On the eve of London’s Summer Olympic Games, a business study from Simon Fraser University shows that the persistent effectiveness of ambush marketers leaves Olympic sponsors and those of other major sporting events particularly vulnerable – costing them not only their financial investment, but ultimately their customers.
Professors Leyland Pitt and Michael Parent from SFU’s Beedie School of Business examined data from the 2008 “Li Ning affair”, which saw Olympic sponsor Adidas ambushed by lesser-known Chinese sportswear company Li Ning at the Beijing Summer Olympics.
The Chinese company’s namesake founder, Li Ning, was China’s most decorated Olympian and it was he who lit the Olympic flame at the 2008 opening ceremony.
Data collected after the closing of the Beijing Games isolated what the researchers called the “Li Ning effect” – which describes being incorrectly identified as an official sponsor, and the positive effects accrued to a company’s brand as a result.
In the footwear category at least, Li Ning was the clear brand winner of the 2008 Olympics, in spite of the millions spent by Adidas to secure a sponsorship.
“Amidst the background noise of multiple sponsorships,” said the researchers, “this highly poignant event stuck in people’s memory such that when they were asked to recall who the official sponsor of athletic footwear was for the Beijing Games, more of our respondents thought it was Li Ning than Adidas.”
The award-winning study, “Event sponsorship and ambush marketing: Lessons from the Beijing Olympics”, was published in the March 2010 issue of Business Horizons. Researchers offered important advice for marketers trying to see through successful sponsorship investments in future events, such as the London Summer Games.
“Don’t naively put yourself in a position to be ambushed; remember, large sporting events provide optimal venues and occasions for this to happen,” the authors suggest. “This does not mean that firms should abstain from sponsorship; large global events can provide superlative opportunities for marketing communication.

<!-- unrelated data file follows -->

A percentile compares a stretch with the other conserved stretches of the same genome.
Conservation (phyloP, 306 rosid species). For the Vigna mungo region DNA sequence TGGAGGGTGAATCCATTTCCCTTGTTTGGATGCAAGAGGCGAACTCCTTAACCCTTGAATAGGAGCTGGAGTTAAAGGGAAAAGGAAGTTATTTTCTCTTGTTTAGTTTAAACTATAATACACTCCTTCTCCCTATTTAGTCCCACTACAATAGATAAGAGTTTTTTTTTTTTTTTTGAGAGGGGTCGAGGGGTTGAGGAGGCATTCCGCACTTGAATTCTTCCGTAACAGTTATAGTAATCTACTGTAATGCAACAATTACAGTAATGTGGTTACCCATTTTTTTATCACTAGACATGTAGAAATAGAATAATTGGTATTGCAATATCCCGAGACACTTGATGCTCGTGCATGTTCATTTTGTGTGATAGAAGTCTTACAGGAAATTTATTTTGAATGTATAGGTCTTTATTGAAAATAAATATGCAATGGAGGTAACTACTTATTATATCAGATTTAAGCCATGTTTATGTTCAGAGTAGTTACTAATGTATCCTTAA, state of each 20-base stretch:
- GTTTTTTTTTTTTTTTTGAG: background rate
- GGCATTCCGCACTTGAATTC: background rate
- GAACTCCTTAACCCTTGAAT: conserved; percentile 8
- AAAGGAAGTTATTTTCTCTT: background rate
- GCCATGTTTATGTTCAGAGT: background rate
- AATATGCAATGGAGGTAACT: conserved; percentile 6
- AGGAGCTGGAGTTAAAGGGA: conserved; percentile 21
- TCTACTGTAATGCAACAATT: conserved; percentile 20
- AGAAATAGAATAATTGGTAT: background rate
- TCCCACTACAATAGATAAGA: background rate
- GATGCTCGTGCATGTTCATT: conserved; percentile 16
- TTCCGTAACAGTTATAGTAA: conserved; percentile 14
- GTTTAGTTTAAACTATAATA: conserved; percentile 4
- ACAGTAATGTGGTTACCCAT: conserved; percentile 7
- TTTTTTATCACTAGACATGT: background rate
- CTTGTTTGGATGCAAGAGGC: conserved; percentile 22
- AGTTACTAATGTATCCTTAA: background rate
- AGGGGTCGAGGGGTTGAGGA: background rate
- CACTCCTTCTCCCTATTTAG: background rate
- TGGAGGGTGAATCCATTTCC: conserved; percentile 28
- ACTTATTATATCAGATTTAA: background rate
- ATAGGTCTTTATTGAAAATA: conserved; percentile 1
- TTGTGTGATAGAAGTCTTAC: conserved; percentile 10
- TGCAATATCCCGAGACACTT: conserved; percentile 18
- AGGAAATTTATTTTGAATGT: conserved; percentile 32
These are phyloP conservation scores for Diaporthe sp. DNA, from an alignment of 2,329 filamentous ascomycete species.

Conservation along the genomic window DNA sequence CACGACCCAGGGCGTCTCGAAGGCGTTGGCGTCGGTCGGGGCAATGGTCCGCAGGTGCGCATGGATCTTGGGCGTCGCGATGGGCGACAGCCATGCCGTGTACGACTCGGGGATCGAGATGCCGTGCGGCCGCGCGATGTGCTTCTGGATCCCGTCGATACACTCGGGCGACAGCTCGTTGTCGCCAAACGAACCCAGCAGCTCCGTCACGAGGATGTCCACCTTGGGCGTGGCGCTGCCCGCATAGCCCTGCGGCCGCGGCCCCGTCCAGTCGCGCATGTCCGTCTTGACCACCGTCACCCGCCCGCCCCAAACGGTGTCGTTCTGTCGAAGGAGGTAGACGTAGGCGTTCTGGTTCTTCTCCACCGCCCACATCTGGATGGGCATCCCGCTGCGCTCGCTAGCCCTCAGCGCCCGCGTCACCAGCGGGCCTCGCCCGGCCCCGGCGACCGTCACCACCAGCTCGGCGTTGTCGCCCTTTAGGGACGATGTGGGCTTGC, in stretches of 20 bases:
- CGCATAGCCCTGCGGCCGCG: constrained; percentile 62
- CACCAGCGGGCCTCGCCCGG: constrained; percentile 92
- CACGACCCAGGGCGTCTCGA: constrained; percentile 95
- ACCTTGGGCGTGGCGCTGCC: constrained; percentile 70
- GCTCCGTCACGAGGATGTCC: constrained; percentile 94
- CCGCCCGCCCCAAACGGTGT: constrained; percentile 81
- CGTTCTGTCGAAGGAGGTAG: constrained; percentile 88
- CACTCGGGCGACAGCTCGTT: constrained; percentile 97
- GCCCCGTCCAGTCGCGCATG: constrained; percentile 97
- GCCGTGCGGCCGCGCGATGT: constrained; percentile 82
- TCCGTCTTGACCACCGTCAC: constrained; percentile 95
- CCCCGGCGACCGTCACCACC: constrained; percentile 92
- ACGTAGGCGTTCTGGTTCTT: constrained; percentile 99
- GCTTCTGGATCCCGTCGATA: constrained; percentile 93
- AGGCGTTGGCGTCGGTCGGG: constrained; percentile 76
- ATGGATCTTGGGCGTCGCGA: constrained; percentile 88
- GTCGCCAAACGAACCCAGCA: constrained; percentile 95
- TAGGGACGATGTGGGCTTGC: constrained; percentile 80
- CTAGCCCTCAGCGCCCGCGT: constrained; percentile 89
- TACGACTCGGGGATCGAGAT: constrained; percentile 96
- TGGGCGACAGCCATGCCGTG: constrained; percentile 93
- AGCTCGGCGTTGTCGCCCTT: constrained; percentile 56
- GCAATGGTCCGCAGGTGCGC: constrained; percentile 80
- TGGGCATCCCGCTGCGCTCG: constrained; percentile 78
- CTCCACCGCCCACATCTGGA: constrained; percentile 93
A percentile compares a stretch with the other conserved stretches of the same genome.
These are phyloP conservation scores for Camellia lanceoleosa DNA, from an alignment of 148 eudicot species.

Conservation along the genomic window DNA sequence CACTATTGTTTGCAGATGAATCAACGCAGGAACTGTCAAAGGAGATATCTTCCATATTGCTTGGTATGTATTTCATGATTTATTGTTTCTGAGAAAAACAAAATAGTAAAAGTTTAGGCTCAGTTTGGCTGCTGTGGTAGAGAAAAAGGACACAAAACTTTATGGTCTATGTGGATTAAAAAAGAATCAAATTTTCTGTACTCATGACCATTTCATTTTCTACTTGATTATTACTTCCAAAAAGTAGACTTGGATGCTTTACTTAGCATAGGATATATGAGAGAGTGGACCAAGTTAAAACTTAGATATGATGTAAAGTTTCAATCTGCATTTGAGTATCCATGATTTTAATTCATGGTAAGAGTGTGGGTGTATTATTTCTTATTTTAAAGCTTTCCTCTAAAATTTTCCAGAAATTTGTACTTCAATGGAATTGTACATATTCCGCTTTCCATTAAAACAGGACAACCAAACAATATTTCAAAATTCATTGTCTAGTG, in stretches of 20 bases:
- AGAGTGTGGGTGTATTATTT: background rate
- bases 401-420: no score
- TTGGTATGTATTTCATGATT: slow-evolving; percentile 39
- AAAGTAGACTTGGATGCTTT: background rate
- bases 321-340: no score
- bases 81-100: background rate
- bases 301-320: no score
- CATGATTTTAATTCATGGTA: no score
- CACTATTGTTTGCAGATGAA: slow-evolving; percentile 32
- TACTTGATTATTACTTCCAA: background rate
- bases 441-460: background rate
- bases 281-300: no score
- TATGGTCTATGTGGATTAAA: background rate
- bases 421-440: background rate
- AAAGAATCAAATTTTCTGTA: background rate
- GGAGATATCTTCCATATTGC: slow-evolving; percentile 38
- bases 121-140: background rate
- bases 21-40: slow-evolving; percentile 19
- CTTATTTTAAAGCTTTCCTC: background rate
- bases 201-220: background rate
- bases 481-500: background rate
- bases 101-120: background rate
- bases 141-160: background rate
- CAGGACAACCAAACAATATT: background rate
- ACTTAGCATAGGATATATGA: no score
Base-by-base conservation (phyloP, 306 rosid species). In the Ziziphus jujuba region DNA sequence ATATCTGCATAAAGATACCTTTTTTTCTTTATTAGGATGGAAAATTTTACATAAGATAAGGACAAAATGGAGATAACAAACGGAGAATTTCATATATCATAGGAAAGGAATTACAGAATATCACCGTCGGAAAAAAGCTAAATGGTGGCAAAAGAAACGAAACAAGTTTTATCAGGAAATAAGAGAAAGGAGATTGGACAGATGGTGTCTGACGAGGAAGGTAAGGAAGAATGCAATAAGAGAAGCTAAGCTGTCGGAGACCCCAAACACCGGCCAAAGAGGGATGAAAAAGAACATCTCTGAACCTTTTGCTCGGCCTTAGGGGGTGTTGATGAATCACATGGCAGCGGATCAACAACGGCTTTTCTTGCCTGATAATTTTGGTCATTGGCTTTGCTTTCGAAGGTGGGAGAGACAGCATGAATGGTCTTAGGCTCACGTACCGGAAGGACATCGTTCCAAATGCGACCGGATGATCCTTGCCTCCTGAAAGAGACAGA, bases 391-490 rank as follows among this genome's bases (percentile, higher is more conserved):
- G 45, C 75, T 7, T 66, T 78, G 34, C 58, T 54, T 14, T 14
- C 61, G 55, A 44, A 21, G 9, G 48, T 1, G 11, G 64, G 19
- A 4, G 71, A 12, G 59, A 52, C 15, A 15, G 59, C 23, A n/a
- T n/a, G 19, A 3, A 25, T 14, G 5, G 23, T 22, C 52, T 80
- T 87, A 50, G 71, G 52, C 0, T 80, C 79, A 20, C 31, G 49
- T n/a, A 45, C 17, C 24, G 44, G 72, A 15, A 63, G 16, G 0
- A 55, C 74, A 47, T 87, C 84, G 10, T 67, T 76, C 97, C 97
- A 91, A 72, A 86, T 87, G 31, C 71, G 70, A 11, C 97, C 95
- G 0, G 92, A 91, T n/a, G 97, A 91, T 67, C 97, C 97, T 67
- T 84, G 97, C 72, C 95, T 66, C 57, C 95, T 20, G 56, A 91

“However, walking into sponsorships and blithely ignoring the lessons from the Li Ning affair would be asking for trouble. If you do decide to sponsor a major event, anticipate and behave as though an ambush will happen.”
The study was co-authored with Pierre Berthon of Bentley University and Peter G. Steyn of Lulea University of Technology. Last year, it was the winner of the Business Horizons/Elsevier Publishing Award for Best Paper in Business Horizons for 2010.
Backgrounder: Study’s key lessons
Researchers offer several lessons regarding event sponsorship that marketers should remember:
• Expect the unexpected — ambush attacks won’t come in a form you anticipate.
• Event organizers won’t always keep their word.
• Don’t rely on governments to protect you — their own interests will always trump yours.
• Be constantly aware of the likelihood of an ambush.
• Remember that customers don’t care — they won’t share your moral indignation regarding an ambush event.
• Don’t overreact to an ambush — it will only compound the problem.
• Sponsorship is only the first stage of marketing in an event setting — a firm needs to be proactive in all marketing efforts and defensive in anticipating ambush.
Contact: Derek Moscato, business, 778.782.5038; email@example.com
Tags: Adidas, ambush marketing, Beijing, Beijing Summer Olympics, Bentley University, Business Horizons, China, financial investment, guerrilla marketing, Leyland Pitt, Li Ning, London Summer Games, Lulea University of Technology, Michael Parent, Olympic sponsors, Olympics, Peter Steyn, Pierre Berthon, Research, sponsorship, study, Summer Olympics